Thomas M. Taverner, now deceased, was an early settler of Sacramento county and in his life were evidences of the sterling traits of character which command respect and confidence in every land and clime. Because of the fact that he was a pioneer settler, a loyal and helpful citizen, a reliable business man and a trustworthy friend, he is indeed worthy of representation in this volume devoted to the representative men, past and present, of California.

Mr. Taverner was born in Devonshire, England, on the 15th of April, 1833, and his parents were also natives of that country. Prior to his emigration to California he spent a short time in Ontario, Canada, but after a brief residence in that province he made his way to the Pacific coast, arriving in this state in 1853, when a young man of about twenty years of age. He had made the journey by way of Cape Horn and ultimately landed at San Francisco. During the greater part of his residence in California, however, he made his home in Sacramento county, and was one of its well known and honored pioneers. The history of early development and progress here was familiar to him, and he bore an important part in reclaiming the wild land for the uses of civilization. It was during the period of the Civil war that he settled upon the ranch which is now occupied by his widow and family, and there he remained until his demise, his labors and energies causing a great transformation in the appearance of the place. He was a very successful agriculturist and left at his death nearly three thousand acres of land. In addition to general farming he was at one time extensively engaged in the raising of sheep and had about three thousand head of sheep upon his place. he was one of the pioneers in this industry in the far west, and he found it a profitable source of income, securing an excellent financial return from his sales. In business affairs he was energetic and thoroughly reliable, and, moreover, he possessed a persevering spirit that enabled him to carry forward to successful completion whatever he undertook.

On the 6th of September, 1874, Mr. Taverner was united in marriage to Miss Esther A. Hirst, who was born in Cancashire, England, on the 15th of April, 1843, her parents being Robert and Hannah (Harker) Hirst, who were also natives of that country. Mrs. Taverner came to America in 1856, making her way at once to California, and has since been a resident of the Golden state. For a short time prior to her emigration to the new world she had been a resident of Australia, going to that country from England. To Mr. and Mrs. Taverner were born four children: John T., who is now a resident of Reno, Nevada; George M., who is living in Sacramento county, California; Mary E., also of Sacramento county; and Effie M., the wife of Clarence L. Bader, of Sacramento.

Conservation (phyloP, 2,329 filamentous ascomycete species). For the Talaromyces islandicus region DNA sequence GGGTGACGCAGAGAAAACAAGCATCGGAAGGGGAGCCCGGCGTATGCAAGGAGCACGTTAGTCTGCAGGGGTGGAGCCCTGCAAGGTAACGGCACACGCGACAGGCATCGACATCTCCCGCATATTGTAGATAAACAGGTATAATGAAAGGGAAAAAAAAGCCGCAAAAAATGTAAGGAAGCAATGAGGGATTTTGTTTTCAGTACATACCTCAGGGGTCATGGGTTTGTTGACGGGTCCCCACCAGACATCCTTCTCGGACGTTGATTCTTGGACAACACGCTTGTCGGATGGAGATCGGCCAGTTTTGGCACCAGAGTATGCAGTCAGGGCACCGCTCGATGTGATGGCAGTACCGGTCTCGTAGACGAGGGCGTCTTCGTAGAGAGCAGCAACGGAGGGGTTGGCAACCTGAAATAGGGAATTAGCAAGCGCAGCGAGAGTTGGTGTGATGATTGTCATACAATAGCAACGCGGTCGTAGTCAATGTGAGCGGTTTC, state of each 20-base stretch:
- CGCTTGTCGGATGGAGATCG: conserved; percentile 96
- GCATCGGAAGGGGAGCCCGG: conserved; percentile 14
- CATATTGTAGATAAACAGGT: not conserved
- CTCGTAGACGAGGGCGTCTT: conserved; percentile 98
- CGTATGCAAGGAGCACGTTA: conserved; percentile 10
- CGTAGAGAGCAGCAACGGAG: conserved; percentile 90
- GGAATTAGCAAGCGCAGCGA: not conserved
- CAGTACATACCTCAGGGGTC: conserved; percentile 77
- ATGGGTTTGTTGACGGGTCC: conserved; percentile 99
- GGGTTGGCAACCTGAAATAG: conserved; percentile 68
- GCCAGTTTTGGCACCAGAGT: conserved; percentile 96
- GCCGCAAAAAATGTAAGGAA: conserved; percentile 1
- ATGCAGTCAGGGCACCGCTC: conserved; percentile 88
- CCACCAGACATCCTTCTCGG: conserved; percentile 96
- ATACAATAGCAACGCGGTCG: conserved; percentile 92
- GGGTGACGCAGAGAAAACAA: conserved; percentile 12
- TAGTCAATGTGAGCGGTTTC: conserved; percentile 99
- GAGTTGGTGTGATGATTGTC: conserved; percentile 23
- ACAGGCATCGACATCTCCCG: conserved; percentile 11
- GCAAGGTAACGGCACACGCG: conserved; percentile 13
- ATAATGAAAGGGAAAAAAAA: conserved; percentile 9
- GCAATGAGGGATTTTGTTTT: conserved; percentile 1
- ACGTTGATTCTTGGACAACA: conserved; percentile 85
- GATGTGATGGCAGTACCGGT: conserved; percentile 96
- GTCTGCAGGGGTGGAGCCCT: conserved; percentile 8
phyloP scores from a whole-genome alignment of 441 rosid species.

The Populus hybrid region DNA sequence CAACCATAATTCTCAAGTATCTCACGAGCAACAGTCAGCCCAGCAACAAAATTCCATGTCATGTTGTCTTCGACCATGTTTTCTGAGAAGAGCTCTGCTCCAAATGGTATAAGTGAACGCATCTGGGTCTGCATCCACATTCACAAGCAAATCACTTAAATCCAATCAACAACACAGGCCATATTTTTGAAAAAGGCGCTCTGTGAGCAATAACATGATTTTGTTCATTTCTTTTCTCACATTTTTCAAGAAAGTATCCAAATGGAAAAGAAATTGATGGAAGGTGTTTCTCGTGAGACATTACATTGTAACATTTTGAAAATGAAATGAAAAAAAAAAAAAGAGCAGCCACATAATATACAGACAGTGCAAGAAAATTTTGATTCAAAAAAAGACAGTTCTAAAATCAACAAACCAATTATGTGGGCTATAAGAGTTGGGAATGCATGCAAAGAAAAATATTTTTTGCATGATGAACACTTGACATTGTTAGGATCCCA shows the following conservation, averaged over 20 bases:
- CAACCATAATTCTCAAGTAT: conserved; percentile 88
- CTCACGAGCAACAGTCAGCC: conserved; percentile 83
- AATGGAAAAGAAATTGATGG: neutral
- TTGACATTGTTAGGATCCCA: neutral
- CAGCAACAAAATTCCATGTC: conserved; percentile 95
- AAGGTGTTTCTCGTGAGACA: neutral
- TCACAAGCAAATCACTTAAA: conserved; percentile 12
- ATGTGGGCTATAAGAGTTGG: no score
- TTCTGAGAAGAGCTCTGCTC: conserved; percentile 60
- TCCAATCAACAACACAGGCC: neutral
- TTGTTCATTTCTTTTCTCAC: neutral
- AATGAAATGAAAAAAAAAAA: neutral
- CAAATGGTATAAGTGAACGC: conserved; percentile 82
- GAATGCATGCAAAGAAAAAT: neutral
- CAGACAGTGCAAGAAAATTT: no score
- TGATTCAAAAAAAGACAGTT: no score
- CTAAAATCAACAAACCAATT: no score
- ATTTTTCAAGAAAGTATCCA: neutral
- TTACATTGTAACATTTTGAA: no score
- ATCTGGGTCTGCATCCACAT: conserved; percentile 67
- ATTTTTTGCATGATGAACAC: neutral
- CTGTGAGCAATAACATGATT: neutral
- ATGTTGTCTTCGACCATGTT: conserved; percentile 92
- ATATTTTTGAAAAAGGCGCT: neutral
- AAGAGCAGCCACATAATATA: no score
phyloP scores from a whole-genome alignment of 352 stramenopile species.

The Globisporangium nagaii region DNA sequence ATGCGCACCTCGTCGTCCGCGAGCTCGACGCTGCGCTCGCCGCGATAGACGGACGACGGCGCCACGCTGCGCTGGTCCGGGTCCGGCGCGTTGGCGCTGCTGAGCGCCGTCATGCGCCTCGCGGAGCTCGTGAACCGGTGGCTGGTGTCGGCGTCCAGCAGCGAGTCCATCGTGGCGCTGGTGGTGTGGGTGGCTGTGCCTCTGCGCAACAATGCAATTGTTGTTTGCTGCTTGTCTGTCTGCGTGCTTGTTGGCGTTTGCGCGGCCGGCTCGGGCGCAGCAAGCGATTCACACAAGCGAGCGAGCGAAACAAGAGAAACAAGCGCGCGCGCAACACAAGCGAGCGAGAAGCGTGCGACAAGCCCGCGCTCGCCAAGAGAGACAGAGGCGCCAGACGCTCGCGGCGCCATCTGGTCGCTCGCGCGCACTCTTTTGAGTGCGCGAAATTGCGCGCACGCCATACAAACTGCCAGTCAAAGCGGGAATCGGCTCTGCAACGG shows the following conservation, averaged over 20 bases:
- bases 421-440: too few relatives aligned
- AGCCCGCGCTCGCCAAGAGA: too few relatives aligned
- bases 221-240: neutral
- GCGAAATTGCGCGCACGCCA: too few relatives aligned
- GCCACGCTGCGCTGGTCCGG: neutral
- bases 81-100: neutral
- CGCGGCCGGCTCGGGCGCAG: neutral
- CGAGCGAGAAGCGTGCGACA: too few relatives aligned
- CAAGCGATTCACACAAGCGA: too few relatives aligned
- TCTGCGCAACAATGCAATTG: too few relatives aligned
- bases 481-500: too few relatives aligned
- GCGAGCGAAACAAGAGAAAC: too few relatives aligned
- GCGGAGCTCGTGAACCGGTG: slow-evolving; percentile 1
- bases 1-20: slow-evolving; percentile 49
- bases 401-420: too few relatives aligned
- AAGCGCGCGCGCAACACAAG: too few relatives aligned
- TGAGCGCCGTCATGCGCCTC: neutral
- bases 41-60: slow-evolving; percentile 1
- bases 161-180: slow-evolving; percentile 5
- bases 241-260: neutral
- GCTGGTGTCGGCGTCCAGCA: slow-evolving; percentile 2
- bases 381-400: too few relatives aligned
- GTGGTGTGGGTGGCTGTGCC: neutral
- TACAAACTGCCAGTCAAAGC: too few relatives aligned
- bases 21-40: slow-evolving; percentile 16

In his political affiliation Mr. Taverner was a stalwart Republican, interested in the success and growth of his party, yet never an aspirant for public office as he preferred to concentrate his energies and attention to his business affairs. He served, however, as a trustee of the Lee school district. He was prominently identified with the Masonic fraternity at Elk Grove, and he attained to the Knight Templar degree in Masonry, belonging to the commandery at Sacramento. A self0made man in the truest sense of the word, he gained prosperity through strong and honorable purpose, and yet he found time to take a public-spirited interest in anything that tended to improve his district and elevate society. In his death Sacramento county lost one of its valued citizens and honored pioneers. He was a kind and devoted husband and father, an obliging and considerate neighbor and a popular and well known citizen.

His son, George M. Taverner, is now the manager of the Taverner estate, on which he resides with his mother. He too gives his political allegiance to the Republican party, and is a member of the Masonic fraternity of Elk Grove. In the control of the estate he displays excellent business capacity and ability, and under his management the ranch continues to be a profitable investment.

Source: History of the New California Its Resources and People, Volume II

The Lewis Publishing Company - 1905
Edited by Leigh H. Irvine

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